Posts: 280
Loc: so cal
I could not shift my brownie without terrible crashing!!! I just left it in high gear.This is the first big truck I have ever had. One day an Uncle of mine stopped by, little did I know in the 50's and 60's he drove big rigs. He liked my truck and spotted the second gear shifter, I told him about my brownie troubles - I could not shift it while moving at all. He got a big grin and said lets go for a drive.
Just as Hotrod said, not only could he shift it. He was shifting it with no clutch! and he was shifting it far better than I could with the clutch. For him it was all but effort less - I though could not get the nack of it, like I said - this is the biggest thing I have ever owned :-)
_________________________
1947 Chevy COE 2-Ton
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#338169 - Fri Nov 16 2007 09:00 PM Re: Shifting a Brownie Transmission [Re: Tom Lovejoy]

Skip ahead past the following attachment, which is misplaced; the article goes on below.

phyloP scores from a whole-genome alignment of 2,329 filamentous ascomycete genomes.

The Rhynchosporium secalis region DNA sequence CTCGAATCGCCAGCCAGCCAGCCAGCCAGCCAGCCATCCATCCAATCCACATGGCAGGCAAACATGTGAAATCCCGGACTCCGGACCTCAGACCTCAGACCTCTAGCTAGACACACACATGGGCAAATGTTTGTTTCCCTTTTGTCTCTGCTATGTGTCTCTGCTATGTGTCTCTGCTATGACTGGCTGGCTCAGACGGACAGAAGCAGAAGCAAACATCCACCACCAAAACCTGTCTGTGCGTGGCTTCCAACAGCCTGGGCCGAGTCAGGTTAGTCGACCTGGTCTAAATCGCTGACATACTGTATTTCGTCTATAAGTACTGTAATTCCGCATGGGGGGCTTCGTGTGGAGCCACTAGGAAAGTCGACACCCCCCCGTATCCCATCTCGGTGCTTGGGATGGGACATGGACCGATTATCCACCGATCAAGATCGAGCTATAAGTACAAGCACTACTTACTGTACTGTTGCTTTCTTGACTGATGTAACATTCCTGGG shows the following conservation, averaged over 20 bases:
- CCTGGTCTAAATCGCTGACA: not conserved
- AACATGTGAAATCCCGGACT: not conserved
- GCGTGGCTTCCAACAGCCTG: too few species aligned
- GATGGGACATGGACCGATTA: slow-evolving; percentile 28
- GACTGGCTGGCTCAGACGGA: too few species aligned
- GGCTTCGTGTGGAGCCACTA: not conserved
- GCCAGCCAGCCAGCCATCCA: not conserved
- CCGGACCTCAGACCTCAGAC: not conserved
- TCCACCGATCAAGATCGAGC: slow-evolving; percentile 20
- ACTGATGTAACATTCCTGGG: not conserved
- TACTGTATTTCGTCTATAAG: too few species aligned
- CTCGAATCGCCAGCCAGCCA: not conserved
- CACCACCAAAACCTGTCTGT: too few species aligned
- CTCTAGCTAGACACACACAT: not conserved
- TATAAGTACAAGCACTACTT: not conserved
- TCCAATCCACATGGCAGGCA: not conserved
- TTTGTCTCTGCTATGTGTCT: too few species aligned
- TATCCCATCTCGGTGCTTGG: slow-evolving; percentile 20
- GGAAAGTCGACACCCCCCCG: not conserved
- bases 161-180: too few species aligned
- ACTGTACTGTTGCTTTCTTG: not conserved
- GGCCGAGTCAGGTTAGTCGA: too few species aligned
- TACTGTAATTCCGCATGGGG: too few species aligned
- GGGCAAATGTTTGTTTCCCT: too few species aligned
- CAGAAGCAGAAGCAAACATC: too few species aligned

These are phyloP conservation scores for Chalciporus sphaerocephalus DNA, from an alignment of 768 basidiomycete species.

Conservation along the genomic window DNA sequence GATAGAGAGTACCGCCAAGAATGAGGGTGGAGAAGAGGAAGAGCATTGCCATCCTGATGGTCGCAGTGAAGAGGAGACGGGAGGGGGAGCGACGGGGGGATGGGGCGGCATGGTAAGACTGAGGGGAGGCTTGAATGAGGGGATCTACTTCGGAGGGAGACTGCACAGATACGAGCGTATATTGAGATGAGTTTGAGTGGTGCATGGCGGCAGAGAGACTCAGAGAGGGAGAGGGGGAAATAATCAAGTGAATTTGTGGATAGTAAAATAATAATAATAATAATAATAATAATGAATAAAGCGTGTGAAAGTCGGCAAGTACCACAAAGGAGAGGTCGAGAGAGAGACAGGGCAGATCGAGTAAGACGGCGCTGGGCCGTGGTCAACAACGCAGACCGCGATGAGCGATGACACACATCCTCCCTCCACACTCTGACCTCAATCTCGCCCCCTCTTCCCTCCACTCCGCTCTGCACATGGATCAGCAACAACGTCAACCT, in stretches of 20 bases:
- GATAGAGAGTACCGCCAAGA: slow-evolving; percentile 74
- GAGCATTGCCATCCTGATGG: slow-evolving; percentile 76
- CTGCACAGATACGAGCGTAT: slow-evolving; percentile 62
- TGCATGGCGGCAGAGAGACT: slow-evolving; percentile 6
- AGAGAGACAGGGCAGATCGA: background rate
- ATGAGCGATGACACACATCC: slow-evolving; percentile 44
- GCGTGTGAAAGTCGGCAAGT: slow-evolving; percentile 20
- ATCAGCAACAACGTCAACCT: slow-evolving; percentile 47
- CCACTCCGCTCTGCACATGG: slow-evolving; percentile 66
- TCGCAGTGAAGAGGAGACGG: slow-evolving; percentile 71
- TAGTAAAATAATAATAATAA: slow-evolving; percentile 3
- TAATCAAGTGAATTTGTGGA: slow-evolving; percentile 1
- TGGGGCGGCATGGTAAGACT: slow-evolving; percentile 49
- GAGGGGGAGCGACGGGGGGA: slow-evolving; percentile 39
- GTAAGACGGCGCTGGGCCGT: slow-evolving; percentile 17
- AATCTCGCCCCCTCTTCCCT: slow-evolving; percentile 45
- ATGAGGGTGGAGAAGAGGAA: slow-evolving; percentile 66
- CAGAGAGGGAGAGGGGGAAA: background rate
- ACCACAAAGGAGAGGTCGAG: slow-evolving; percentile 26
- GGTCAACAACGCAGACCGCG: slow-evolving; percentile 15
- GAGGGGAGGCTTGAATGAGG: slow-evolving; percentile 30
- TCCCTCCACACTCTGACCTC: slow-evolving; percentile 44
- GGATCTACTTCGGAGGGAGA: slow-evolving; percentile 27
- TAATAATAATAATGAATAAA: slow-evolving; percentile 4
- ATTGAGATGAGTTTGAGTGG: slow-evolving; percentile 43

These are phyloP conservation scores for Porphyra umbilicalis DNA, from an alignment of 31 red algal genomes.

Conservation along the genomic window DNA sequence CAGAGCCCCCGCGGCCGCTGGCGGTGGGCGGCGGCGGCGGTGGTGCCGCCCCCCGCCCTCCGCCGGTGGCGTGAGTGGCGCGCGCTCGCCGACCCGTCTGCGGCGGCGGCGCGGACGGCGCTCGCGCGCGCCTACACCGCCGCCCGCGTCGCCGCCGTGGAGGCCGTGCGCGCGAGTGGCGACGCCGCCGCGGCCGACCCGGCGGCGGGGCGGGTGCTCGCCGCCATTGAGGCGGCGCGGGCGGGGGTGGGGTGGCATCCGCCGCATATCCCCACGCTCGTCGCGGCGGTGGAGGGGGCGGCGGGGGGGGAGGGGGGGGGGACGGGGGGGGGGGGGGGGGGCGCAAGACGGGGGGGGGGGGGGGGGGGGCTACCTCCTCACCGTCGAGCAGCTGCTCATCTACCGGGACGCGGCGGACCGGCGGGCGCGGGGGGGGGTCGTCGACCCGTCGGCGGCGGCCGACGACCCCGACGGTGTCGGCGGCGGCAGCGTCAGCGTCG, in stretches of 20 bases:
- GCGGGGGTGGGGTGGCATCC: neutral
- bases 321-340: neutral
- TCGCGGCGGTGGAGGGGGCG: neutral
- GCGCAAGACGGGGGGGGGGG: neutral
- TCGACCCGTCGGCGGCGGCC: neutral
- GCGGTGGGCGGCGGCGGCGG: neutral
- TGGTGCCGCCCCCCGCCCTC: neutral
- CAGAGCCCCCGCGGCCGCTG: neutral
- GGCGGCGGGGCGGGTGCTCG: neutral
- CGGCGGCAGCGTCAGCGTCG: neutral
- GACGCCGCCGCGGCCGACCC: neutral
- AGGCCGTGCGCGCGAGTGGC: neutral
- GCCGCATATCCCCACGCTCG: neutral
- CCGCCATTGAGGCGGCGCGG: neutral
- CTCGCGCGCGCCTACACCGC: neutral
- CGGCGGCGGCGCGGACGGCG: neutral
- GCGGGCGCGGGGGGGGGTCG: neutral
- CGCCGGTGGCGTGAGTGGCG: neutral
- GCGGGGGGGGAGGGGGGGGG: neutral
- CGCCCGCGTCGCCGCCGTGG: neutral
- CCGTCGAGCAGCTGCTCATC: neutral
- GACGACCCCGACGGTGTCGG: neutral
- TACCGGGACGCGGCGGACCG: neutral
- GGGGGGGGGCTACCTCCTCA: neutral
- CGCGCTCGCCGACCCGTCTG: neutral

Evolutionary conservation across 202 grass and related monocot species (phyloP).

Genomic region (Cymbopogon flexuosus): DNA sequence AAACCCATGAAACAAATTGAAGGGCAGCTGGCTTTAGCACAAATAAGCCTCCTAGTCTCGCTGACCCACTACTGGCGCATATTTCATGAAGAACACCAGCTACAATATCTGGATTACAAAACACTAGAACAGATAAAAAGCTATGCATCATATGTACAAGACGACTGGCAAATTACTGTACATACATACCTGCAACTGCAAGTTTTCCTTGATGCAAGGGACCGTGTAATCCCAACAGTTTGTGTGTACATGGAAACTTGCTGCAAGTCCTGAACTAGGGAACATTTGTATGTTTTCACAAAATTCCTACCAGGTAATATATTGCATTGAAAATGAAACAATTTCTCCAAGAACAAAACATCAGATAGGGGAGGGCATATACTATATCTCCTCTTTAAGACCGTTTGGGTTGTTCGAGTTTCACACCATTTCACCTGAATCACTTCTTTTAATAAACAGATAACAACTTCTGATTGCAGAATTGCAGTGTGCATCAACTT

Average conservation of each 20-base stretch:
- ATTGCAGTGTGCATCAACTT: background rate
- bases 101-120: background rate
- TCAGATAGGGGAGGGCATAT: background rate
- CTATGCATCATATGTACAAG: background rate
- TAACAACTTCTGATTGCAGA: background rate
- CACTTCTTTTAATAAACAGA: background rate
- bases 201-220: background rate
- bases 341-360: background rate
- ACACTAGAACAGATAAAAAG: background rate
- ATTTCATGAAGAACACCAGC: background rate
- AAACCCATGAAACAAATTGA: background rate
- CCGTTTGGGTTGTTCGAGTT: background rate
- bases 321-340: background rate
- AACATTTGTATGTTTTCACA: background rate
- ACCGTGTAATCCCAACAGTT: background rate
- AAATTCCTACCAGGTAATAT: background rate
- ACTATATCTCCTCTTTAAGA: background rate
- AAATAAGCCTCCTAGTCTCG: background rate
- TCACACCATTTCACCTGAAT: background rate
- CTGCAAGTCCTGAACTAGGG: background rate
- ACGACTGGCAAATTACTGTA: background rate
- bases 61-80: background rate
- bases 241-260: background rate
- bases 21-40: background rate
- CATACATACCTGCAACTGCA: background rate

Hotrod Lincoln Offline
Extreme Gabster
Registered: Mon Feb 23 2004 12:00 PM
Posts: 11327
Loc: Dellrose, TN
jgetti, the Fuller Roadrangers like the 10-speed and 13-speed models use an air-shifted auxiliary section that's basically an over/under box, but they have synchronizers. The shifting effort on your Brownie will be far too stiff for just finger pressure, and a solenoid assist will just cause lots of clashing unless the gear speed is exactly matched. Just get used to the idea of shifting with both hands! It's easy once you get the hang of it!
Jerry
_________________________
My best friends are Sam, Eli, Bill, and Gene:
Samuel Colt
Eliphalet Remington
Bill Ruger
Eugene Stoner